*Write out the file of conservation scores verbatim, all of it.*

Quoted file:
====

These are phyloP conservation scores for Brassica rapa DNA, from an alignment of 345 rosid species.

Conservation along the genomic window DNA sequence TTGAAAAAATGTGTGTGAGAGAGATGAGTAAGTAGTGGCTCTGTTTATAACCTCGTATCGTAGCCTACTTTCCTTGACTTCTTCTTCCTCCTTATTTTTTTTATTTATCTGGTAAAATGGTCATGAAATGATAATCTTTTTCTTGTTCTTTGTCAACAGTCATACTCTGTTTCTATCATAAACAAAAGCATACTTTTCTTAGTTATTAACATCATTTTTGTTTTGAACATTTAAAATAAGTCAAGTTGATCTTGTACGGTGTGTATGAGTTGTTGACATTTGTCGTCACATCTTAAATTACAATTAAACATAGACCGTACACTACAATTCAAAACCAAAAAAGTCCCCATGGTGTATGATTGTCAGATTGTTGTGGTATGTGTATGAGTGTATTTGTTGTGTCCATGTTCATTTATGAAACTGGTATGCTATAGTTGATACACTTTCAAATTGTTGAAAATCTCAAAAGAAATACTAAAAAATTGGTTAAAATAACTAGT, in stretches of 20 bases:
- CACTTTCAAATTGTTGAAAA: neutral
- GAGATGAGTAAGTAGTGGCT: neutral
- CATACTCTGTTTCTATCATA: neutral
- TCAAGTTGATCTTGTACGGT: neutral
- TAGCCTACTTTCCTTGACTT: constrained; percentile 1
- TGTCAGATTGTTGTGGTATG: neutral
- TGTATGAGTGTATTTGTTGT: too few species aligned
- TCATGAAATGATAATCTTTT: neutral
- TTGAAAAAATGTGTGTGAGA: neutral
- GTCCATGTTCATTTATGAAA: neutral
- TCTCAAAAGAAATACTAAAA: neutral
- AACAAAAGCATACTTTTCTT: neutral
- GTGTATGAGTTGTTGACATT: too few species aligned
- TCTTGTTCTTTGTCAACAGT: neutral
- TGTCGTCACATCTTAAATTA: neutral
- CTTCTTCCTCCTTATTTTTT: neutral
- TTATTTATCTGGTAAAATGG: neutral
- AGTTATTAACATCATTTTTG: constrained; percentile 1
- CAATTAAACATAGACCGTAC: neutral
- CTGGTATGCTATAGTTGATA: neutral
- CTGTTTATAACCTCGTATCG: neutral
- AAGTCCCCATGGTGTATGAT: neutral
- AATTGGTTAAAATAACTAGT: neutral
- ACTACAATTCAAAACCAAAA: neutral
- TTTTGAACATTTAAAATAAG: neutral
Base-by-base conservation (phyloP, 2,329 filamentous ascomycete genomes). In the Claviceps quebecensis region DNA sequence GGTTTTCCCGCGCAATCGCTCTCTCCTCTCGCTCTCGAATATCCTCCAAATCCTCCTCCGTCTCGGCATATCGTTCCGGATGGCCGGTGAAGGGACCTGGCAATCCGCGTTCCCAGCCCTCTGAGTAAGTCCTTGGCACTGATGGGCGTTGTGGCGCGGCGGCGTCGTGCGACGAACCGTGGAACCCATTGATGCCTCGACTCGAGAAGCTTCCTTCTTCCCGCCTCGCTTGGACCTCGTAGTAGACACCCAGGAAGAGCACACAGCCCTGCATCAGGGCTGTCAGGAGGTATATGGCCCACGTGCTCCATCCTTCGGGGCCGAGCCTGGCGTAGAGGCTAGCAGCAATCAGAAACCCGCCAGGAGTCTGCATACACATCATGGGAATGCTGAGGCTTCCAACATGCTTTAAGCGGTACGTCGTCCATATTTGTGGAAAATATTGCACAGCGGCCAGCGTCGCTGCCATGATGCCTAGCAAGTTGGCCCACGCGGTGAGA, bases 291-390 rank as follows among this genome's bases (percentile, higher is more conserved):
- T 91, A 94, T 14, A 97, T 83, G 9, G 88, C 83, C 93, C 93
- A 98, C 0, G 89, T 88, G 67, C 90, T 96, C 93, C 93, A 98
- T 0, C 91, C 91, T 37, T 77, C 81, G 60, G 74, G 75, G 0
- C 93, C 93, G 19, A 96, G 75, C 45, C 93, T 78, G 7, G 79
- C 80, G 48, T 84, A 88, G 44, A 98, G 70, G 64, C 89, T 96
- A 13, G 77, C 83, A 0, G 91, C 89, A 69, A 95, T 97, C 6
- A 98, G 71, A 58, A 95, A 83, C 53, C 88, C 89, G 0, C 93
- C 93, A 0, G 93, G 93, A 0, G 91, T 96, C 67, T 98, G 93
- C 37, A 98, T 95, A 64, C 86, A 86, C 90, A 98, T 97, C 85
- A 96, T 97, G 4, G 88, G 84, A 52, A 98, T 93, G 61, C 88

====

These are phyloP conservation scores for Brassica rapa DNA, from an alignment of 345 rosid species.

Conservation along the genomic window DNA sequence TTGAAAAAATGTGTGTGAGAGAGATGAGTAAGTAGTGGCTCTGTTTATAACCTCGTATCGTAGCCTACTTTCCTTGACTTCTTCTTCCTCCTTATTTTTTTTATTTATCTGGTAAAATGGTCATGAAATGATAATCTTTTTCTTGTTCTTTGTCAACAGTCATACTCTGTTTCTATCATAAACAAAAGCATACTTTTCTTAGTTATTAACATCATTTTTGTTTTGAACATTTAAAATAAGTCAAGTTGATCTTGTACGGTGTGTATGAGTTGTTGACATTTGTCGTCACATCTTAAATTACAATTAAACATAGACCGTACACTACAATTCAAAACCAAAAAAGTCCCCATGGTGTATGATTGTCAGATTGTTGTGGTATGTGTATGAGTGTATTTGTTGTGTCCATGTTCATTTATGAAACTGGTATGCTATAGTTGATACACTTTCAAATTGTTGAAAATCTCAAAAGAAATACTAAAAAATTGGTTAAAATAACTAGT, in stretches of 20 bases:
- CACTTTCAAATTGTTGAAAA: neutral
- GAGATGAGTAAGTAGTGGCT: neutral
- CATACTCTGTTTCTATCATA: neutral
- TCAAGTTGATCTTGTACGGT: neutral
- TAGCCTACTTTCCTTGACTT: constrained; percentile 1
- TGTCAGATTGTTGTGGTATG: neutral
- TGTATGAGTGTATTTGTTGT: too few species aligned
- TCATGAAATGATAATCTTTT: neutral
- TTGAAAAAATGTGTGTGAGA: neutral
- GTCCATGTTCATTTATGAAA: neutral
- TCTCAAAAGAAATACTAAAA: neutral
- AACAAAAGCATACTTTTCTT: neutral
- GTGTATGAGTTGTTGACATT: too few species aligned
- TCTTGTTCTTTGTCAACAGT: neutral
- TGTCGTCACATCTTAAATTA: neutral
- CTTCTTCCTCCTTATTTTTT: neutral
- TTATTTATCTGGTAAAATGG: neutral
- AGTTATTAACATCATTTTTG: constrained; percentile 1
- CAATTAAACATAGACCGTAC: neutral
- CTGGTATGCTATAGTTGATA: neutral
- CTGTTTATAACCTCGTATCG: neutral
- AAGTCCCCATGGTGTATGAT: neutral
- AATTGGTTAAAATAACTAGT: neutral
- ACTACAATTCAAAACCAAAA: neutral
- TTTTGAACATTTAAAATAAG: neutral
Base-by-base conservation (phyloP, 2,329 filamentous ascomycete genomes). In the Claviceps quebecensis region DNA sequence GGTTTTCCCGCGCAATCGCTCTCTCCTCTCGCTCTCGAATATCCTCCAAATCCTCCTCCGTCTCGGCATATCGTTCCGGATGGCCGGTGAAGGGACCTGGCAATCCGCGTTCCCAGCCCTCTGAGTAAGTCCTTGGCACTGATGGGCGTTGTGGCGCGGCGGCGTCGTGCGACGAACCGTGGAACCCATTGATGCCTCGACTCGAGAAGCTTCCTTCTTCCCGCCTCGCTTGGACCTCGTAGTAGACACCCAGGAAGAGCACACAGCCCTGCATCAGGGCTGTCAGGAGGTATATGGCCCACGTGCTCCATCCTTCGGGGCCGAGCCTGGCGTAGAGGCTAGCAGCAATCAGAAACCCGCCAGGAGTCTGCATACACATCATGGGAATGCTGAGGCTTCCAACATGCTTTAAGCGGTACGTCGTCCATATTTGTGGAAAATATTGCACAGCGGCCAGCGTCGCTGCCATGATGCCTAGCAAGTTGGCCCACGCGGTGAGA, bases 291-390 rank as follows among this genome's bases (percentile, higher is more conserved):
- T 91, A 94, T 14, A 97, T 83, G 9, G 88, C 83, C 93, C 93
- A 98, C 0, G 89, T 88, G 67, C 90, T 96, C 93, C 93, A 98
- T 0, C 91, C 91, T 37, T 77, C 81, G 60, G 74, G 75, G 0
- C 93, C 93, G 19, A 96, G 75, C 45, C 93, T 78, G 7, G 79
- C 80, G 48, T 84, A 88, G 44, A 98, G 70, G 64, C 89, T 96
- A 13, G 77, C 83, A 0, G 91, C 89, A 69, A 95, T 97, C 6
- A 98, G 71, A 58, A 95, A 83, C 53, C 88, C 89, G 0, C 93
- C 93, A 0, G 93, G 93, A 0, G 91, T 96, C 67, T 98, G 93
- C 37, A 98, T 95, A 64, C 86, A 86, C 90, A 98, T 97, C 85
- A 96, T 97, G 4, G 88, G 84, A 52, A 98, T 93, G 61, C 88